The music suddenly drops from the soaring strings into the Andante (più lento) section, a darker, more mysterious part, again pointed up by the piano. Lower strings continue to shift around and little woodwind motifs gently sound with percussion occasionally adding a sudden input. The orchestra slowly grows more intense before arriving at a fast moving section with a mixture of percussion, brass and piano that soon shifts to a rhythmically dancing theme for percussion, brass and piano. As the music continues to speed up, a trumpet joins in over the increasingly jazzy theme. Violins introduce a broad shifting theme that eventually slows before a gentle little woodwind theme that slowly moves forward interrupted twice by a drum outburst. There are timpani rolls, together with piano but it is the lower strings that eventually fade into the molto allegro where solo drums create a violent, dramatic passage before the violins return, quietly shifting around, with the strings becoming increasingly agitated.

Deep piano chords lead into the Molto andante section with the pianist’s right hand playing a rippling motif. A brass ensemble enters, mournfully, drums have a say before the strings play the theme, shared with the woodwind. Drums still, quietly, try to hold a faster pulse before the strings take over with little piano trills as the music slowly increases in passion, tempo and dynamics, Panufnik showing a masterly use of rhythm, textures, colours and dynamics. The music slowly quietens and slows to a string ensemble. The drums try to increase the tempo and dynamics but the music quietens to just a piano motif that leads into the final Molto allegro section full of energy with pulsating drums and agitated strings. There is a brief respite when the woodwind enter against the violent drums before a dramatic coda led by the drumming.

There is often an underlying instability, a restlessness of shifting themes and harmonies yet Panufnik’s symphonic thought is consistently apparent in this fine work. The Konzerthausorchestrer Berlin give an extremely fine performance under Łukasz Borowicz’s direction.

Drums feature in the opening of the Bassoon Concerto (1985), a Prologo, with a plodding rhythm where they and the percussion are soon joined by the bassoon in a marching theme. Dramatic lower strings add to the drama as the bassoon marches on before violins lighten the mood and lead into Recitative I with a long held high bassoon note, repeated, then varied in a plaintive theme before the woodwind quietly join in this meditative movement. This is a lovely movement with some very fine playing from bassoonist, Michael von Schönermark. Slowly the music rises to a more animated end leading into Recitative II where the bassoon alone adds staccato notes with sudden violin interruptions in this unusual section, finely played by this soloist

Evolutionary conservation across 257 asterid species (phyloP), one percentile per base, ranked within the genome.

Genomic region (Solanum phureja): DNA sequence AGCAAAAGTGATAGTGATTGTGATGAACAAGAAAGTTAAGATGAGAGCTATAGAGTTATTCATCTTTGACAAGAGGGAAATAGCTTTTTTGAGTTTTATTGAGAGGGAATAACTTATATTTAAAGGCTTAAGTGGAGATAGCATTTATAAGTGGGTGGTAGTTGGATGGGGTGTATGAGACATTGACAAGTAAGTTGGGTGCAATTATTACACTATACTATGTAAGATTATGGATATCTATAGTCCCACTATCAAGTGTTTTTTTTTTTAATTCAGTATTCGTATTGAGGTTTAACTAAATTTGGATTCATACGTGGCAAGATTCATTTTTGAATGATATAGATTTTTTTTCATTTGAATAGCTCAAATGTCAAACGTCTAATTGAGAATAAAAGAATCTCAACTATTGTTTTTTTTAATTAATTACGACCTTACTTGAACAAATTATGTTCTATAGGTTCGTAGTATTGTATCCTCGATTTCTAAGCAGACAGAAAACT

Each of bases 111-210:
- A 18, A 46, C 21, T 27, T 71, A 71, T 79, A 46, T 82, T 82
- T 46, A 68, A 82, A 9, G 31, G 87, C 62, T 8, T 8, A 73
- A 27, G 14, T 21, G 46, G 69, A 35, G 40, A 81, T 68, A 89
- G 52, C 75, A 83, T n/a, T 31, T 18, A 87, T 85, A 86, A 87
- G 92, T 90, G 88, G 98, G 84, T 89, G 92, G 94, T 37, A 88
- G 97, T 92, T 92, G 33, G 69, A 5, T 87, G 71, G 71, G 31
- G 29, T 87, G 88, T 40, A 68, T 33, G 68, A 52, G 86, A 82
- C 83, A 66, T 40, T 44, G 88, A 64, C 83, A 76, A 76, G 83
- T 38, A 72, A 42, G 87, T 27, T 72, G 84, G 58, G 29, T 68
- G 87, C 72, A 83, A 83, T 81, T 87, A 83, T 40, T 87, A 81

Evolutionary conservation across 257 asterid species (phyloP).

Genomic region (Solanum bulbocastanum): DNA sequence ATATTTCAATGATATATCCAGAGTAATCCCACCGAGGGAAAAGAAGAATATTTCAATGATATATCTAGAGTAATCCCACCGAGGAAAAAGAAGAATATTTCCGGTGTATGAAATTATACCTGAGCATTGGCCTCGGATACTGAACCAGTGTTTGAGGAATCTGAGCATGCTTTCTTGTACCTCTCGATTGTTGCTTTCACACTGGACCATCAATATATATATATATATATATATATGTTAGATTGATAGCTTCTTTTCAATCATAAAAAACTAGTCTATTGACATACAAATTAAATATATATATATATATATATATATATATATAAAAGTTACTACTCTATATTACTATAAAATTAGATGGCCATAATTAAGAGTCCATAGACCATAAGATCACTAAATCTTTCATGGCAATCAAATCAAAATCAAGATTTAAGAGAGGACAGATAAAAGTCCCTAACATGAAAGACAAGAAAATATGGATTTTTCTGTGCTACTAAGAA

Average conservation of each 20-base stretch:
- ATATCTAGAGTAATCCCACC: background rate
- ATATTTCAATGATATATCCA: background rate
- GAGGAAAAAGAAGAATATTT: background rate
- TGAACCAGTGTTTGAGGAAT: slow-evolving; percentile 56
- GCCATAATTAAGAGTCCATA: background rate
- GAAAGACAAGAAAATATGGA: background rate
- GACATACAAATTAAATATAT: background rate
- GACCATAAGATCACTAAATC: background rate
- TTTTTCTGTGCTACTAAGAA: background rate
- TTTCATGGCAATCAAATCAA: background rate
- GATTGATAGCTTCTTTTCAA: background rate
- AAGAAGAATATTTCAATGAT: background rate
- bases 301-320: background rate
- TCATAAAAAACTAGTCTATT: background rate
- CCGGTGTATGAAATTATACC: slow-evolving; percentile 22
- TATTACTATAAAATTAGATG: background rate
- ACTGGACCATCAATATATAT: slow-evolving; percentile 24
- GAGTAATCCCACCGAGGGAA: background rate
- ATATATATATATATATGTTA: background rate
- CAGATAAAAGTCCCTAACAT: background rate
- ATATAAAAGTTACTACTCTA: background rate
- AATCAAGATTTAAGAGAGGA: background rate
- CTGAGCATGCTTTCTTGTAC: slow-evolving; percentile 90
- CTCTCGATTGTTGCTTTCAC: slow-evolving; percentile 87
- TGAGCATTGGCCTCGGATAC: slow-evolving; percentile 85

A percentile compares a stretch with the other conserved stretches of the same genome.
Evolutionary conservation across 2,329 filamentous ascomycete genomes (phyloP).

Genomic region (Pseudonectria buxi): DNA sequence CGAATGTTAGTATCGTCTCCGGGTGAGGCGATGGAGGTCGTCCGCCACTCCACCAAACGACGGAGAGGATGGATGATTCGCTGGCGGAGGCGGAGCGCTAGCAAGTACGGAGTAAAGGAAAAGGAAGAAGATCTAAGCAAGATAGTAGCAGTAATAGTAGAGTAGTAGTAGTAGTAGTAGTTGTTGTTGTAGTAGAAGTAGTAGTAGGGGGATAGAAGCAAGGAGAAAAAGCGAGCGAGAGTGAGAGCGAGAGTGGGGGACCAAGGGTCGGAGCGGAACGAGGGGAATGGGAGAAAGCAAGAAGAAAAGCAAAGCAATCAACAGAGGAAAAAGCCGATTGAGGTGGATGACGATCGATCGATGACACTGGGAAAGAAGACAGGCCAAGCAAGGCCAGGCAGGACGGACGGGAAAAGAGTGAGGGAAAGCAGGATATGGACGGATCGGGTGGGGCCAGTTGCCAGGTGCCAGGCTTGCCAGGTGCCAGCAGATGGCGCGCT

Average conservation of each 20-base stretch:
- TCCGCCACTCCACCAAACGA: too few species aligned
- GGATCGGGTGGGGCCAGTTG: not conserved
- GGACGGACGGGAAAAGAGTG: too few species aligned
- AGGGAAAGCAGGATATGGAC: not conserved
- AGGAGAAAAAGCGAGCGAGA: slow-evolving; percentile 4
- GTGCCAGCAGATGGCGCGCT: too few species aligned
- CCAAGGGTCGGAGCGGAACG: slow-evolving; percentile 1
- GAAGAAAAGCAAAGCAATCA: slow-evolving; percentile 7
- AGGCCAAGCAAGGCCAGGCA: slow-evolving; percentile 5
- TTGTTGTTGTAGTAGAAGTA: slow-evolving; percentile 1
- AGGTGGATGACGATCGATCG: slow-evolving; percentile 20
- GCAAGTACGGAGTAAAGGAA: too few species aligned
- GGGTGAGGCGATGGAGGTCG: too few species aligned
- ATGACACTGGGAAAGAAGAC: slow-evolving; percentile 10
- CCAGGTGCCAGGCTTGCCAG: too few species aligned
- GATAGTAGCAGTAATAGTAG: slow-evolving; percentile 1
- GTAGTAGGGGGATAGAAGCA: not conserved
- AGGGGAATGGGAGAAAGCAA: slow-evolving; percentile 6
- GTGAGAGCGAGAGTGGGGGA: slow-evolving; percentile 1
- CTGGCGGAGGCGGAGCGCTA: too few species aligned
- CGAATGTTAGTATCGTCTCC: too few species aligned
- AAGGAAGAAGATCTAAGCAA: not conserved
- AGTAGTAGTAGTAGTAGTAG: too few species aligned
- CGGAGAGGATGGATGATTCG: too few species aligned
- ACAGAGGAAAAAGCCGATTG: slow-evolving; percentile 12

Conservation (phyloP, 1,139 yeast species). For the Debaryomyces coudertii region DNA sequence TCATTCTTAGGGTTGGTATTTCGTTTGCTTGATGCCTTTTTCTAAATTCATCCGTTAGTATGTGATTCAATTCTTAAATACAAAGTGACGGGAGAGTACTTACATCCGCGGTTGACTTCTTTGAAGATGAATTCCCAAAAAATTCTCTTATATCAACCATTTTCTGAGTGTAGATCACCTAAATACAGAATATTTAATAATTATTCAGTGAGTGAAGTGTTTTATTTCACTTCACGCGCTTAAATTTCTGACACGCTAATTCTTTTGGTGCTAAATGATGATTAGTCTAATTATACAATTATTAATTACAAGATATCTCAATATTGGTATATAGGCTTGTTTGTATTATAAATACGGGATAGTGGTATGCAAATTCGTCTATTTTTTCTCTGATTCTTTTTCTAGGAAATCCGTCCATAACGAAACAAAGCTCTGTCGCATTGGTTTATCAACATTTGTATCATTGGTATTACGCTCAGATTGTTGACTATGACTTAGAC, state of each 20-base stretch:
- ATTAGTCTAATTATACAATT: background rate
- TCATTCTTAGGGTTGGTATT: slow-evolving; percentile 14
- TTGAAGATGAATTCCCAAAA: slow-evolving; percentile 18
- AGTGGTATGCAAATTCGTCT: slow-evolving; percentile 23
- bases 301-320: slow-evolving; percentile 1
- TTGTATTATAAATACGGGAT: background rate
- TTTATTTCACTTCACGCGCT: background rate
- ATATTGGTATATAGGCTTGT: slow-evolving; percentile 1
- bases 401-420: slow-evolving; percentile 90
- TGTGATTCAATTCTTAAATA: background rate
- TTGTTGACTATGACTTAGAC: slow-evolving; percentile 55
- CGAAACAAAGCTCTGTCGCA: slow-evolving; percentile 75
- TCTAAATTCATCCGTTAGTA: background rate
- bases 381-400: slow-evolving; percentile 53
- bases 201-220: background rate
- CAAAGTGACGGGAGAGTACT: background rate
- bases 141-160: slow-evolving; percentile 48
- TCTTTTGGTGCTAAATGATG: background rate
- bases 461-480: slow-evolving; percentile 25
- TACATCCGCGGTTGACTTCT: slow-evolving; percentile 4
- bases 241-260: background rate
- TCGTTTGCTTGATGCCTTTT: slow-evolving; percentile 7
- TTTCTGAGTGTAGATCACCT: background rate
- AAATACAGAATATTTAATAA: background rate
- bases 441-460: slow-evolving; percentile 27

Aria brings a flowing theme from the bassoon with gentle woodwind accompaniment before the orchestra joins to lend a dark accompaniment to the bassoon’s beautiful theme, quiet haunting and very memorable. As Panufnik develops the theme there are strident strings and, later, a gloomy plod from the pizzicato strings that only adds to the dark melancholy of the music. Eventually dramatic staccato strings interrupt but the bassoon adds a less anxious feel, the orchestra now hushed against deep pizzicato strings. The bassoon re-enters to continue the theme but the dramatic strings re-enter. When a solo passage for bassoon arrives it is animated but, nevertheless melancholy, sounding like a heartfelt cry. The bassoon slowly quietens before strings join, quietly and with the bassoon, continue the sad, slow theme – a tragic, poignant moment of quiet heart rending beauty. There is a beautiful coda when woodwinds intermingle in the theme. Written in the final years of the Cold War and the murder of the Polish priest, Father Jerzy Popieluszko, there is, in Panufnik’s own words, an ‘echo’ of these events in this concerto

The brief Epilogo brings a sudden violence that, after the Aria, shakes the listener with staccato strings. Even when the bassoon enters it is with a short, sharp motif that does, nevertheless, begin to flow though quite rapidly before ending on lighter, more optimistic note. Again the Konzerthausorchestrer Berlin is first rate.

Love Song, a setting of words by 16th century writer, Sir Philip Sidney, did not appear in the arrangement for string orchestra played here, until just before the composer’s death in 1991. It has a lovely swaying melody for harp and strings to which mezzo-soprano, Sarah van der Kemp brings a nice timbre, adding fine feeling as the song rises emotionally, following the gentle sway of the orchestra in this lovely setting. The strings of the Konzerthausorchestrer are excellent.

Landscape (1962 rev. 1965) (for String Orchestra) opens with shimmering, hushed strings before the music firms up in this slow moving, atmospheric landscape of sound where harmonies constantly shift adding a rather misty, atmospheric feel. The music builds in intensity before a sudden drop that allows the music to end peacefully, fading to silence. Łukasz Borowicz conducts the Polish Radio Symphony Orchestra for this last work in an extremely atmospheric performance.

There is some exceptionally fine music on this new disc, an excellent addition to this series. The performances by the Konzerthausorchestrer Berlin and the Polish Radio Symphony Orchestra conducted by Likasz Borowicz are first rate and there are excellent booklet notes. There is no text to Love Song which is sung in English.